Thankfully, we can still admire the magnificent tower (which contains the best unit in the building) and the grand triple Romanesque arches with Gothic decorative curves and three-point cross superimposed in the wall above, now home to balconies and BBQs. The project made great effort to conserve the significant architectural elements of the church and ancillary school structure (with arts and crafts elements, built in 1927).
They essentially left the masonry of the church building intact, with only a few small new openings. As with the better church loft conversions, they left the massing of the church building essentially unchanged, without touching the building envelope of the church structure. And they left the roof almost intact, using discrete reverse roof dormer elements.
The Victoria Lofts preserved some of the smaller leaded windows, as well as the large arched openings and exterior light fixtures. The original tower entry was adapted to the new residential use. We all drool at the interior hammer beam structures that were retained… it is features like this that make a loft truly stand out. And the lobby kept some original lights, which I just love.
The church was a big deal when it was built. Back then, The Junction was a manufacturing community with working class housing dating from the late 19th century. It grew up around notable companies such as Canadian Cycle & Motor Co., Campbell Milling Company and the Heintzman Piano Company. Before The Junction underwent a rebirth, it was neighbourhood chocked full of history.
Then people discovered its central location and reasonable price points, drawing crowds of young families, urban professionals, artists and entrepreneurs. Now, The Junction has blossomed into a community-driven neighbourhood. Its revolution is a testament to how neighbourhoods can retain their roots while enjoying a renewed celebration for urban life.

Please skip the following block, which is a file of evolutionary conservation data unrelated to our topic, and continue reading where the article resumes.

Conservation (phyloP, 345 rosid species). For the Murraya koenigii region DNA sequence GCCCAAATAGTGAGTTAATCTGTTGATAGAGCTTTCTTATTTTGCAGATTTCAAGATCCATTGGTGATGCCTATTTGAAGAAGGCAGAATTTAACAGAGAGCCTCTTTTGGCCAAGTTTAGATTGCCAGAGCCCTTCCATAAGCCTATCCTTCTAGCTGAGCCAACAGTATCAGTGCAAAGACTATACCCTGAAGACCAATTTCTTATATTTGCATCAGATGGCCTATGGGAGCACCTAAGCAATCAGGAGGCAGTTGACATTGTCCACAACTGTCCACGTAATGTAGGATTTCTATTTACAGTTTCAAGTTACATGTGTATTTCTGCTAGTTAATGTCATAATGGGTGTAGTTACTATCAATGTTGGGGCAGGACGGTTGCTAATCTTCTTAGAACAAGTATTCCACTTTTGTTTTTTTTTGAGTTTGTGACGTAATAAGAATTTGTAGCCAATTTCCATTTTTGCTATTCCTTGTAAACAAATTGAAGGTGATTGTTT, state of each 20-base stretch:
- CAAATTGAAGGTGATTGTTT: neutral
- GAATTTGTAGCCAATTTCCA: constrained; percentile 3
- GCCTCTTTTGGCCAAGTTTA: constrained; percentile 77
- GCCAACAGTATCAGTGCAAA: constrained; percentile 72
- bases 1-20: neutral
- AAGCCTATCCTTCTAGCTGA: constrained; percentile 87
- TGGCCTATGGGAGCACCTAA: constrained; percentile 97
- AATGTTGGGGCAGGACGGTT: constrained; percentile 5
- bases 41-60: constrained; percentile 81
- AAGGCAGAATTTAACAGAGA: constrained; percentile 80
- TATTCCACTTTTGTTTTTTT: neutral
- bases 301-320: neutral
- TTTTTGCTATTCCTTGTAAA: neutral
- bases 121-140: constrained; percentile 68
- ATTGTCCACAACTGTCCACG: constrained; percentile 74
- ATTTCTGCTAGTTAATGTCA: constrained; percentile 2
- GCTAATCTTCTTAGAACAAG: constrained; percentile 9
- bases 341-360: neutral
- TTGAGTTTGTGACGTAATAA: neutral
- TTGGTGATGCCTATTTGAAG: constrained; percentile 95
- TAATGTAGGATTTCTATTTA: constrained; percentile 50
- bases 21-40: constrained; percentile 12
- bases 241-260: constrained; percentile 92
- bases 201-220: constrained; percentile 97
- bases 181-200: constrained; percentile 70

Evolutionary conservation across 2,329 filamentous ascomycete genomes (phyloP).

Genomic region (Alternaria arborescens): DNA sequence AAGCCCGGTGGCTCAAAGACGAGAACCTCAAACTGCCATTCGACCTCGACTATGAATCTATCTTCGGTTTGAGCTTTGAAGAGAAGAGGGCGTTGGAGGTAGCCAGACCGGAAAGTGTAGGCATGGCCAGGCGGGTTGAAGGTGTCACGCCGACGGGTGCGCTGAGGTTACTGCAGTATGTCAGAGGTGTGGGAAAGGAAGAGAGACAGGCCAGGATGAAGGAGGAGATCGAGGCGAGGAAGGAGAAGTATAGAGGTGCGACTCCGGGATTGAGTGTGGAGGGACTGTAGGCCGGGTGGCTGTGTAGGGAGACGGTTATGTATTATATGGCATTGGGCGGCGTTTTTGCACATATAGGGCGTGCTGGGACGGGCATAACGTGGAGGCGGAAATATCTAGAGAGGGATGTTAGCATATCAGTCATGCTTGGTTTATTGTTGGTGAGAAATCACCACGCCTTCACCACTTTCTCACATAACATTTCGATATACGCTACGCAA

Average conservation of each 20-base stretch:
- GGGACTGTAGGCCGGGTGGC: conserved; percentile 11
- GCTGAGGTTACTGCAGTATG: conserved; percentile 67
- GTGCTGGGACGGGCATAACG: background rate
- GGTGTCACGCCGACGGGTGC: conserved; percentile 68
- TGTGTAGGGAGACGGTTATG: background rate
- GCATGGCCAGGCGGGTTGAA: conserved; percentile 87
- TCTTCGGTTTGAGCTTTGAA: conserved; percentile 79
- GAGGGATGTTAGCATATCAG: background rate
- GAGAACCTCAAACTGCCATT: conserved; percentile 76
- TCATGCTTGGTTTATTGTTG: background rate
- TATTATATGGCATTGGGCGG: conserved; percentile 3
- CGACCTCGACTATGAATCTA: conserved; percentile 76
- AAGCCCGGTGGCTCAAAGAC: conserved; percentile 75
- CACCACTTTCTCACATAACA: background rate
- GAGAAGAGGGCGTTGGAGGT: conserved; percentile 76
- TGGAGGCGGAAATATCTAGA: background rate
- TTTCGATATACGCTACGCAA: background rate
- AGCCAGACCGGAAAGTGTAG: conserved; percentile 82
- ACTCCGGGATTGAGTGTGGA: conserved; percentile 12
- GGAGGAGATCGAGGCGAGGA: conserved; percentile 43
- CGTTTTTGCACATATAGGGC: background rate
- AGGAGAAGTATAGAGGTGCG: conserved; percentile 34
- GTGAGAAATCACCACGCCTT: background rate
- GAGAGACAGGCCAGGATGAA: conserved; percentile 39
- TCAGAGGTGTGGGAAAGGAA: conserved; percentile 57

And it is projects such as the Victoria Lofts that help with neighbourhood renewal such as this. The project was awarded a 2013 Toronto Heritage Award, namely an Award of Excellence in the William Greer Architectural Conservation and Craftsmanship award category. This is after being completed in 2011, following the first proposals to the City in 2008.
Church conversions are one of the best ways to improve neighbourhoods and bring new life and increased density. Church structures are expensive to maintain, especially in these days of declining congregations. Thus, it is imperative that new uses are found for them so that they continue to provide our communities and residential streetscapes with the layered texture of intact historic and architectural landmarks. History lives on our streets, not just in books or websites.